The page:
21 Rip, Snip, Cut  Sequence for scissor skill development  Mastery of the each step will lead to improved scissor use for complex patterns in the long run  Rip: Start with ripping paper (use scraps for mosaic art projects)  Snip: Use scissors to snip play dough, straws, grass, index cards  Cut: Cut along short (1 inch) bolded straight lines on strips of thick paper progressing gradually to longer, thinner straight lines on thinner types of paper ©2015 Cengage Learning. All Rights Reserved.

22 Rip, Snip, Cut  Practice cutting along curves with paper plates after straight lines are mastered  Cutting on angles is usually performed competently by 1 st or 2 nd grade. ©2015 Cengage Learning. All Rights Reserved.

23 Fine Motor Play for Primary- School-Aged Children  Tear tissue paper into strips by placing both hands on the top of each sheet and pulling in opposite directions  Once the sheet of tissue is in strips, have the child try to crumple it into a ball using just the fingers of one hand  Have the children practice drawing a line from the top to the bottom of a large piece of paper taped to a vertical surface such as an easel or wall ©2015 Cengage Learning. All Rights Reserved.

24 Fine Motor Play for Primary- School-Aged Children (continued)  Move small items from one container to another using tweezers or a clothespin  Include materials such as peg boards, lacing cards and Legos® in your manipulative center  In your writing center, provide the children with a variety of stencils to trace and implements of various sizes ©2015 Cengage Learning. All Rights Reserved.

25 Fine Motor Art Play for Primary Aged Children  Have the children use their fingers to make their artistic creations in finger paint  After finishing, place a piece of construction paper of a different color than the paint over the child’s work  Have the child press the paper down and pull up a print of the painting  Give them a sponge to wipe away the paint left on the table in a side to side motion, encouraging them to use their arms and wrists while keeping their shoulder still ©2015 Cengage Learning. All Rights Reserved.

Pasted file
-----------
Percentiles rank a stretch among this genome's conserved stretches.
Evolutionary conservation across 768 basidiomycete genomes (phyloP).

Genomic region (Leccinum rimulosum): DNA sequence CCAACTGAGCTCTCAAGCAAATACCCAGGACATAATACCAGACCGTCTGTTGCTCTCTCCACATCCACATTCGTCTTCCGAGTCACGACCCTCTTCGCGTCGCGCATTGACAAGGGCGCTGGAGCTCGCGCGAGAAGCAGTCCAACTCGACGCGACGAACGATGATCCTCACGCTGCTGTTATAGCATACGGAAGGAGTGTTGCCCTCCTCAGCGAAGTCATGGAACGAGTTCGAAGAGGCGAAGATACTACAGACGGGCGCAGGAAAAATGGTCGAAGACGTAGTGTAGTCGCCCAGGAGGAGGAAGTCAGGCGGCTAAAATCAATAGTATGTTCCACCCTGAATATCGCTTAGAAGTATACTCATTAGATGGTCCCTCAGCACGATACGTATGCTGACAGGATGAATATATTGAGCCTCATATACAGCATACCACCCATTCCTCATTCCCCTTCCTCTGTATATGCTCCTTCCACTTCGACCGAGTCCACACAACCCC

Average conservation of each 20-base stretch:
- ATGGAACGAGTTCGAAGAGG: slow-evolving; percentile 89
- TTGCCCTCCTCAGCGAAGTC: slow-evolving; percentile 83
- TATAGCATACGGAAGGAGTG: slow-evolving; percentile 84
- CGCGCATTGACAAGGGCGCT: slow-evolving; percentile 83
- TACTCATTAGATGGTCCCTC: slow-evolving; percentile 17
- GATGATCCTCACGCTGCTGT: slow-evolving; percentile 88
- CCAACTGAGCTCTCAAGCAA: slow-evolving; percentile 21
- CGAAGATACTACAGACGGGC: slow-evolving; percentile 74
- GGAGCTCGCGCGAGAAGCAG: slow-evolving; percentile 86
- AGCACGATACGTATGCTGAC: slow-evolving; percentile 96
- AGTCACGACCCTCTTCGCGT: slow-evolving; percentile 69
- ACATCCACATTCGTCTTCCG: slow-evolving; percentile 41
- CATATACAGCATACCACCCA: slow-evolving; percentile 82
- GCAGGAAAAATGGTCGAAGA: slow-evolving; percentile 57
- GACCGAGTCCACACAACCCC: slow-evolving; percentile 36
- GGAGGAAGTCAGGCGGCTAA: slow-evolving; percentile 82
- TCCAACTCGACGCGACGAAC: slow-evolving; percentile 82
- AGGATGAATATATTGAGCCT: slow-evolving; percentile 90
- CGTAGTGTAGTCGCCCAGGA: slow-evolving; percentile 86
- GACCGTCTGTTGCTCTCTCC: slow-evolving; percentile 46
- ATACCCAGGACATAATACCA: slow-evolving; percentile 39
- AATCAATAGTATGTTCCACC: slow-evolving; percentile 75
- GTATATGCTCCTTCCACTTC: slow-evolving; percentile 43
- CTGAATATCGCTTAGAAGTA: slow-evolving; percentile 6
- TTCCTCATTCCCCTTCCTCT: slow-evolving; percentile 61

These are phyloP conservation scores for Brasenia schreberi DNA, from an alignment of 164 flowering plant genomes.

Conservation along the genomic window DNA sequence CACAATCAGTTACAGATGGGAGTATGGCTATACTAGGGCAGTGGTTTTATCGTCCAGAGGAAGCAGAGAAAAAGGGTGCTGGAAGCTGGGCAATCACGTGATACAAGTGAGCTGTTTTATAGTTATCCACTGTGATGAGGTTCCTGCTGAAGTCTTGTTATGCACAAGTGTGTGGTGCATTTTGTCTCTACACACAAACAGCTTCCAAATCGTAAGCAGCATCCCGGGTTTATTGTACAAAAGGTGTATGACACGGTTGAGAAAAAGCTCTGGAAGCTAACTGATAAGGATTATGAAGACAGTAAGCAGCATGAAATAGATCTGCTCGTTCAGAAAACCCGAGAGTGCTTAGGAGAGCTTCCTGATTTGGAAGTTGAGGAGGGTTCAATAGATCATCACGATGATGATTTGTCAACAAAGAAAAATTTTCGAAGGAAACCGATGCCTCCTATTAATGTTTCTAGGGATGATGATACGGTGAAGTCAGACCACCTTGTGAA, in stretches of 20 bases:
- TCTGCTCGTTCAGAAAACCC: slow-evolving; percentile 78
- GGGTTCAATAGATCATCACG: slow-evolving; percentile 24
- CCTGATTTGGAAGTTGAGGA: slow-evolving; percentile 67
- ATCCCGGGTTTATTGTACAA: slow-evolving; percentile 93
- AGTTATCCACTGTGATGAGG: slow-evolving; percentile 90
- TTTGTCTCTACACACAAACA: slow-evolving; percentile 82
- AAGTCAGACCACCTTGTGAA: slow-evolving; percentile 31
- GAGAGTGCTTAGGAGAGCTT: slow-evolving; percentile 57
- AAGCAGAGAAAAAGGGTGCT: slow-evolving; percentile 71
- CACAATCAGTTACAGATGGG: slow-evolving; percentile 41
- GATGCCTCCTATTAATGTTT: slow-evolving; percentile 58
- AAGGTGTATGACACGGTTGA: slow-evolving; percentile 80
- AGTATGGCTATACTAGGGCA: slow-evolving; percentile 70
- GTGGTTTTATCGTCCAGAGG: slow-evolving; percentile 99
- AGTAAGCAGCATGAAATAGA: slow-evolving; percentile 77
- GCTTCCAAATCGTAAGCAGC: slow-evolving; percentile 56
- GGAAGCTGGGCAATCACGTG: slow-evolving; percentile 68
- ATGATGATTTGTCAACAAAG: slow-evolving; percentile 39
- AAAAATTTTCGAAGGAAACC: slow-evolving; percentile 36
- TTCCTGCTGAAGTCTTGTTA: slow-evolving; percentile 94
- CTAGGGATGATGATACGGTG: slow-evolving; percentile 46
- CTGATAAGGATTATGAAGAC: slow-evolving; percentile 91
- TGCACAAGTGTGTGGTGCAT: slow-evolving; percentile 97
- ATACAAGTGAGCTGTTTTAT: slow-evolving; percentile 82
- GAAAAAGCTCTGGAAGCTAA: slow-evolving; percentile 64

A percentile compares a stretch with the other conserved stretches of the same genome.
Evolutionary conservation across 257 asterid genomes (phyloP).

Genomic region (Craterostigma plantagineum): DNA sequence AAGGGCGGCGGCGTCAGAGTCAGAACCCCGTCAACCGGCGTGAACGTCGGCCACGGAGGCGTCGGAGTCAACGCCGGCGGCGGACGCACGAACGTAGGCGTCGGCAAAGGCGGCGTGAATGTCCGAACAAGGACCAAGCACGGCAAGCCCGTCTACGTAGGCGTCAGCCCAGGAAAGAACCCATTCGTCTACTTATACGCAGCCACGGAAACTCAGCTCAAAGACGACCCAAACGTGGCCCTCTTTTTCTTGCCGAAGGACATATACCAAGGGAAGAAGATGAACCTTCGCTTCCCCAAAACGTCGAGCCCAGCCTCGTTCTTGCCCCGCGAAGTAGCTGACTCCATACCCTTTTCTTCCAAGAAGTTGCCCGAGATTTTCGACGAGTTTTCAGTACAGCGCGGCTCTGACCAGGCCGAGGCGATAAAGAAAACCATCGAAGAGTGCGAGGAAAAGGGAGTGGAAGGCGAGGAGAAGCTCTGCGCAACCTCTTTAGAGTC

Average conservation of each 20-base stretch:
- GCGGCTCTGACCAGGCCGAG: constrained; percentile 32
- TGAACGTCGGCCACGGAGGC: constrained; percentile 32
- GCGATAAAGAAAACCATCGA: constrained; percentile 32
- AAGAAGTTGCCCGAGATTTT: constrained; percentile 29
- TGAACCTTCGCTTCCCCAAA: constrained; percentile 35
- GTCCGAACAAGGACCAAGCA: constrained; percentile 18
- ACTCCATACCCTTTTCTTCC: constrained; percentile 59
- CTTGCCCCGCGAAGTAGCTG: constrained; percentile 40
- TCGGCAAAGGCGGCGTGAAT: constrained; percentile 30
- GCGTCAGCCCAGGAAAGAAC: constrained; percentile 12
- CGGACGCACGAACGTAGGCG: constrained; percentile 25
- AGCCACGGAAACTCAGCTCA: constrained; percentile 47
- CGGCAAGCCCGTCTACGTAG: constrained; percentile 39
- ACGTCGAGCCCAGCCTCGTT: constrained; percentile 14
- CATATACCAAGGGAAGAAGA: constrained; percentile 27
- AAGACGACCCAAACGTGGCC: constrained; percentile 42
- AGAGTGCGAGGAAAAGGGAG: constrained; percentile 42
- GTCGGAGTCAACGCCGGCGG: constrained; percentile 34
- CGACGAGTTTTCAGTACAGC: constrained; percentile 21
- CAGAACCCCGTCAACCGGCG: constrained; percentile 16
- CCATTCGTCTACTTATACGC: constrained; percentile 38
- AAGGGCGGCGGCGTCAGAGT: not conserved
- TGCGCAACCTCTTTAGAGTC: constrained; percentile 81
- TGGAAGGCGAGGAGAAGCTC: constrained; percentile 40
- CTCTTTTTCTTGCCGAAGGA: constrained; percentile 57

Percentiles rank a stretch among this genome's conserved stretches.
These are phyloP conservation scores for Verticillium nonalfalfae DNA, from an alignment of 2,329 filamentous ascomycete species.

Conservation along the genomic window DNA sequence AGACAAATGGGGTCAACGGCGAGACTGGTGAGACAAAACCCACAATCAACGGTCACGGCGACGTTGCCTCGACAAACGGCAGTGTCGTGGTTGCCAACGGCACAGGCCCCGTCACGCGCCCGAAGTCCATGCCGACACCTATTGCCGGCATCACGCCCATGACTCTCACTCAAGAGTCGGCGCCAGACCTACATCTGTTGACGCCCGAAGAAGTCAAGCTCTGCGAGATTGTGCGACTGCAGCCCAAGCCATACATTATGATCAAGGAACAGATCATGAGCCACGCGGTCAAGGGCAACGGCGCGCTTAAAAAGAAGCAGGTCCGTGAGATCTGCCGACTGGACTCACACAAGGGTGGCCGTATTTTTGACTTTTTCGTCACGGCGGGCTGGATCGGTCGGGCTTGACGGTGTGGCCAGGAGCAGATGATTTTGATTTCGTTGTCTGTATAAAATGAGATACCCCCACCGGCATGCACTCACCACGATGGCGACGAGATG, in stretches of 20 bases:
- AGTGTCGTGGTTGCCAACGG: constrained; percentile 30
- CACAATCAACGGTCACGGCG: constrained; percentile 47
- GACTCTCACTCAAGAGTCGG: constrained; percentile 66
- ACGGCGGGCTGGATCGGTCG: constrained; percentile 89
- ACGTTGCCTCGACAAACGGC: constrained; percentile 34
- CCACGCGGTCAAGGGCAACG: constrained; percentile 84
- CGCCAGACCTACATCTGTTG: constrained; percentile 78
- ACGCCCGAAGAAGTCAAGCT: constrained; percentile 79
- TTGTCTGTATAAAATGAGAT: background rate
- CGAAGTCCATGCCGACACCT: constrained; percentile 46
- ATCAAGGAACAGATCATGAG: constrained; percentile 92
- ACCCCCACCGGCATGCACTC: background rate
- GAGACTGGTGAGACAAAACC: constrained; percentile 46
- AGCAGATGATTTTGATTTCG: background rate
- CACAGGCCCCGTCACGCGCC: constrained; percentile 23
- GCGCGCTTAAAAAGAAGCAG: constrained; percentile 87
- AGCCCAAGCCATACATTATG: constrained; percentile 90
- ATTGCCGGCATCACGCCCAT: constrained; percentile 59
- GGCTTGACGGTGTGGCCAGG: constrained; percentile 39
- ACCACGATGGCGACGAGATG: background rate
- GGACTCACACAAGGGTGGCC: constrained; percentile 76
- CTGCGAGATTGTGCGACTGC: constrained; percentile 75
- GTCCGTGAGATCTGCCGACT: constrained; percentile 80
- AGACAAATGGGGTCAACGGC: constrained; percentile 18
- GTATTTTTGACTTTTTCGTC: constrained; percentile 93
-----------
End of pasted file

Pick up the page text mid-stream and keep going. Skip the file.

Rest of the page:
26 Fine Motor Sensory Play  Mold and roll play dough into balls using the palms of the hands facing each other and with fingers curled slightly toward the palm  Or roll play dough into tiny balls using only the finger tips  Use pegs or toothpicks to make designs in play dough  Cut play dough with a plastic knife or pizza wheel by holding in a diagonal grasp ©2015 Cengage Learning. All Rights Reserved.

27 Fine Motor Sensory Play (continued)  Scrunch up one sheet of newspaper in one hand  Use a plant sprayer to spray plants or spray shaving cream with food coloring and water  Catch bubbles between hands by clapping  Draw in wet sand, salt, rice, or “goop”  Reach for objects under water  Pour water or sand from one container to another  Use a turkey baster in water play ©2015 Cengage Learning. All Rights Reserved.

28 Using Art to Develop Fine Motor Skills  Tear newspaper into strips and then crumple them into balls  Use eye droppers in colored water for color mixing or to make artistic designs on paper or coffee filters  Spray paintings with water in a small spray bottle to create a “rained on” effect  Use spray bottles to paint a mural on butcher paper attached to the wall outside ©2015 Cengage Learning. All Rights Reserved.

29 Using Art to Develop Fine Motor Skills (continued)  Paint at an easel  Roll small balls of tissue paper and glue them onto construction paper to form pictures or designs  Tear and glue colored tissue to create a “stained glass window” on waxed paper  Make pictures using stickers or self-sticking paper reinforcements ©2015 Cengage Learning. All Rights Reserved.

30 Fine Motor in Dramatic Play  Play games with the “puppet fingers”  The thumb, index, and middle fingers  Put on dress up clothes using buttons, zippers, and snaps  Use puppets to act out stories  Stir pretend food while cooking  Pick up and hold pots and pans to “cook” ©2015 Cengage Learning. All Rights Reserved.